I'll always remember how difficult it was for Mitch to bend over and gather leaves. Sometimes he would lose his balance, fall to the ground, then struggle to stand up again. His muscles were wasting away and I was powerless to stop it. As his friends were getting stronger, he was getting weaker. I began to see how often I took for granted what he struggled so hard to enjoy. I never imagined the gentle teacher I discovered in my little boy.
I remember asking, “Mitch, can I help you gather leaves?” Mitch said quietly, “No, it’s okay, Dad. I want to do it myself.” As I sat and watched my boy struggle, I fought back the tears and said a prayer in my heart that heaven might save my son from certain death – for he was a good soul and the world needed more people like him. Heaven saw things differently and took my boy away – for there was work to do, I suppose, in places I cannot say.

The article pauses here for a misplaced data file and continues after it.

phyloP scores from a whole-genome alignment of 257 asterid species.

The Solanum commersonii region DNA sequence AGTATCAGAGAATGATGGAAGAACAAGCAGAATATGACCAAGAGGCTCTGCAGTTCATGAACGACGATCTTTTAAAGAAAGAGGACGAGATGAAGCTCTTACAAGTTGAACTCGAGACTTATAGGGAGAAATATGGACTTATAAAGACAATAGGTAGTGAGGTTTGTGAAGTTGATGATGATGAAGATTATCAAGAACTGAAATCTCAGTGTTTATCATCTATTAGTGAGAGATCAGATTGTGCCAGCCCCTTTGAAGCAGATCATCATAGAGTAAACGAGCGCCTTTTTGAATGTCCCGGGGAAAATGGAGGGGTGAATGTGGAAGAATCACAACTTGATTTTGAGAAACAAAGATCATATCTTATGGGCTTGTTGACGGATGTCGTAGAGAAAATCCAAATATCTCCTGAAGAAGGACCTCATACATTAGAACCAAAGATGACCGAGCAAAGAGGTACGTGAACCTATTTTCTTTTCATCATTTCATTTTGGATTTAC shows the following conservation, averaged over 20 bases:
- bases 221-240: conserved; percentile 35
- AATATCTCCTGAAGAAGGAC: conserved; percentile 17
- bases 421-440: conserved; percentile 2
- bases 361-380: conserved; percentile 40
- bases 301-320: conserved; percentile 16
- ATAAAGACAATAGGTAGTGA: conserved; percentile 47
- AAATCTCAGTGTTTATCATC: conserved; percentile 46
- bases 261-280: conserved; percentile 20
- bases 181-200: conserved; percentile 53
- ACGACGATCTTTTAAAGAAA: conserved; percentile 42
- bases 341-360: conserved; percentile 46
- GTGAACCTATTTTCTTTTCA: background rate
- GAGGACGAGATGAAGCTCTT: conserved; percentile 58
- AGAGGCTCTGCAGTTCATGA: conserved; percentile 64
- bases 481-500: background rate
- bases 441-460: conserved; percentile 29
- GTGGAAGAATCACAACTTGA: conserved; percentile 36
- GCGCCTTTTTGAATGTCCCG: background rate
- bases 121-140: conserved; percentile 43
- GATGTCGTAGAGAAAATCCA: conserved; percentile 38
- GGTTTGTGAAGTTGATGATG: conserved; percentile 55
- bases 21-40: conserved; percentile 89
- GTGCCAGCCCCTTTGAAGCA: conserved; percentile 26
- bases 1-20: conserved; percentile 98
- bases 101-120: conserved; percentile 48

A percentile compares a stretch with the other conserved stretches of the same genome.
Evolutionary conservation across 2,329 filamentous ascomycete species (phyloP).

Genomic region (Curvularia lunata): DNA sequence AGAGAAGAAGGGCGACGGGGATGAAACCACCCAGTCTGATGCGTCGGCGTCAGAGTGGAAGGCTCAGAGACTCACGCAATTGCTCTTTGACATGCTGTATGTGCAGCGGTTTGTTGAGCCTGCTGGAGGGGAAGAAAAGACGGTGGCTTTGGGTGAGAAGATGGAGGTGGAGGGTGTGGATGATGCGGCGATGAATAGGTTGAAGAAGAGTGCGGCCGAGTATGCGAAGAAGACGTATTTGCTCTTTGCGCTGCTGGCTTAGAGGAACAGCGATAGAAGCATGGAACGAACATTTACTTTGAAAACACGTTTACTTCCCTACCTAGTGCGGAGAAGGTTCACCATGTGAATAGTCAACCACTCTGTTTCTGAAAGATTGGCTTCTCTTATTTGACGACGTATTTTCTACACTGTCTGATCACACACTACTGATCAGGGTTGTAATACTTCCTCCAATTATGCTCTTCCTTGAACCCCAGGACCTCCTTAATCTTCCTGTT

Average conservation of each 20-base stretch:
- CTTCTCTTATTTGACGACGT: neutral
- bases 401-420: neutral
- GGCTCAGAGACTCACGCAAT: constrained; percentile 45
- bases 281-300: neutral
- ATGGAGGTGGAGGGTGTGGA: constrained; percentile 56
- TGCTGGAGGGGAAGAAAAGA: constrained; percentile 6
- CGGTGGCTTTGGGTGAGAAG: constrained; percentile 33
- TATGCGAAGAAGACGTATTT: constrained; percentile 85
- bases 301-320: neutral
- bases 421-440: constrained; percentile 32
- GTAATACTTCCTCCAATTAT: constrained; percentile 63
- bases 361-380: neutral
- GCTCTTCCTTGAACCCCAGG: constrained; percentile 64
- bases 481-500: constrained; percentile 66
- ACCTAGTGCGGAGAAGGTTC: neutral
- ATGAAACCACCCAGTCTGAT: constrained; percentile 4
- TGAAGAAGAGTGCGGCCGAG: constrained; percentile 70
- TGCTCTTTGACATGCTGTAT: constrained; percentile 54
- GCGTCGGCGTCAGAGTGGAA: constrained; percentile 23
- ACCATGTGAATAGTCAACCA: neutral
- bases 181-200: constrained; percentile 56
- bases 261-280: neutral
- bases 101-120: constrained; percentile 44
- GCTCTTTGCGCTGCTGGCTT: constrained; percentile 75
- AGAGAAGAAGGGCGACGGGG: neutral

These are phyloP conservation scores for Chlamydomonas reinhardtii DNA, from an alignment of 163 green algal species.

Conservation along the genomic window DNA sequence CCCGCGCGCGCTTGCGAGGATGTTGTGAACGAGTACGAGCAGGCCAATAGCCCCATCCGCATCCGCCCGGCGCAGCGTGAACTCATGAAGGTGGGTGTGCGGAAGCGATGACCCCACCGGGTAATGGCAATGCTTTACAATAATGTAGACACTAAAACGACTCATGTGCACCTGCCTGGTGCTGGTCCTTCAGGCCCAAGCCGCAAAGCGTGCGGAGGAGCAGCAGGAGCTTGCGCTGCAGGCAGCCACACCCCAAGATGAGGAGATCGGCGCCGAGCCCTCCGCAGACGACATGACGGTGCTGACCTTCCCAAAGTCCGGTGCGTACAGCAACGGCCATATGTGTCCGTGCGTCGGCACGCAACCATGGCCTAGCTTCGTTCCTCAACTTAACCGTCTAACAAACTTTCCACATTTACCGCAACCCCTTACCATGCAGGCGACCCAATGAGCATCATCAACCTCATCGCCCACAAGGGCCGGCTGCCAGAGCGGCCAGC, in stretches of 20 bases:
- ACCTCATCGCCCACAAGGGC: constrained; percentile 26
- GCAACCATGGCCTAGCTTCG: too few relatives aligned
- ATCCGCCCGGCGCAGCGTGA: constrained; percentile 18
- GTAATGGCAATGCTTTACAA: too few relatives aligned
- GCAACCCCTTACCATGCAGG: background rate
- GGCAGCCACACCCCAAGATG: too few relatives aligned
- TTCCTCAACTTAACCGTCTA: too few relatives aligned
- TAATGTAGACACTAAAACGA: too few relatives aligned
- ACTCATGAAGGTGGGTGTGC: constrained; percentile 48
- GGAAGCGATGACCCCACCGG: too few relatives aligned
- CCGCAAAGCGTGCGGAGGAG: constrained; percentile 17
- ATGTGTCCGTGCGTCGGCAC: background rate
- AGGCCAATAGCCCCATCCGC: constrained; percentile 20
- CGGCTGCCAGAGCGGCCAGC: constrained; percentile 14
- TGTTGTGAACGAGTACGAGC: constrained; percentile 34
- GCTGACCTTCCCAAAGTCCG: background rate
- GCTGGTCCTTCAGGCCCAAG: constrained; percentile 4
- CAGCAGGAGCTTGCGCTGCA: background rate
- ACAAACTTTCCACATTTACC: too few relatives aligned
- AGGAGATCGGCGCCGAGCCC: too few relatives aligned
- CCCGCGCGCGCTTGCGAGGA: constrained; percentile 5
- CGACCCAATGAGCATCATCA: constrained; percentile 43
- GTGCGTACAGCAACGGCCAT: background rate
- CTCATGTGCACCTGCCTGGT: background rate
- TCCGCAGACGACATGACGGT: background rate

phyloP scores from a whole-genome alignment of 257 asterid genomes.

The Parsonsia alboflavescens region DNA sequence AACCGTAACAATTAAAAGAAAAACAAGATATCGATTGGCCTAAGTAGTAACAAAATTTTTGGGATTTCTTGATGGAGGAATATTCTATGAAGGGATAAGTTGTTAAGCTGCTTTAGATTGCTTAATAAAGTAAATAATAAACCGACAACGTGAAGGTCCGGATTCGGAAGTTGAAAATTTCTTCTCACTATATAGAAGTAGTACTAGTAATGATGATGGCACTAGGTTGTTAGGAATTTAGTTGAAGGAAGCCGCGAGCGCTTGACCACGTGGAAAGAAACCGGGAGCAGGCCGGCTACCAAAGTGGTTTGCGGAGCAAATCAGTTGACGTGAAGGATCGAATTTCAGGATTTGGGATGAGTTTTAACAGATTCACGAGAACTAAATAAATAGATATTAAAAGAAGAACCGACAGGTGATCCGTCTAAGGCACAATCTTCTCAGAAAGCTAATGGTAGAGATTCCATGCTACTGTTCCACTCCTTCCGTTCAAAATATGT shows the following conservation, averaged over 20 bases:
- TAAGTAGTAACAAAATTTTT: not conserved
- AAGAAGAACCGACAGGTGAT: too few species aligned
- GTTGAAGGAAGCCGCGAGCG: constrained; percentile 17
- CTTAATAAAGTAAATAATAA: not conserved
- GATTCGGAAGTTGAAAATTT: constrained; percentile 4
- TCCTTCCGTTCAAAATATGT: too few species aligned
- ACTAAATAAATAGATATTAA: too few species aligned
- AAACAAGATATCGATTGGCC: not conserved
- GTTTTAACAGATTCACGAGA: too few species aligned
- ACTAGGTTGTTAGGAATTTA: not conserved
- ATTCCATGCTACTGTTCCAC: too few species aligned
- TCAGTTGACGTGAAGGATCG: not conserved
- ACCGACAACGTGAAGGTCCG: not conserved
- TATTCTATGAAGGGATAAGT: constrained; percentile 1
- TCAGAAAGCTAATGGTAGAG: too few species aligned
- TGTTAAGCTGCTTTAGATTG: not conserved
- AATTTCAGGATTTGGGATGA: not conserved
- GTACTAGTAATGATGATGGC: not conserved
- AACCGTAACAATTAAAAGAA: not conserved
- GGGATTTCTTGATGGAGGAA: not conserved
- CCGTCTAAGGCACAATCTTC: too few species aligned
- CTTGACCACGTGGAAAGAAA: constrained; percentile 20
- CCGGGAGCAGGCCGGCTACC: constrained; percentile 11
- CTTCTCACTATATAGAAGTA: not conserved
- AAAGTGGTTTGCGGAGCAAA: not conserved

The ancient Roman philosopher Cicero once observed, “Gratitude is not only the greatest virtue but it is the parent of all others.” Among this little boy’s virtues, gratitude was chief among them … for he never saw his glass half empty, nor did he see it half full. He was just grateful there was something in it.
Mitch taught me gratitude is always greater.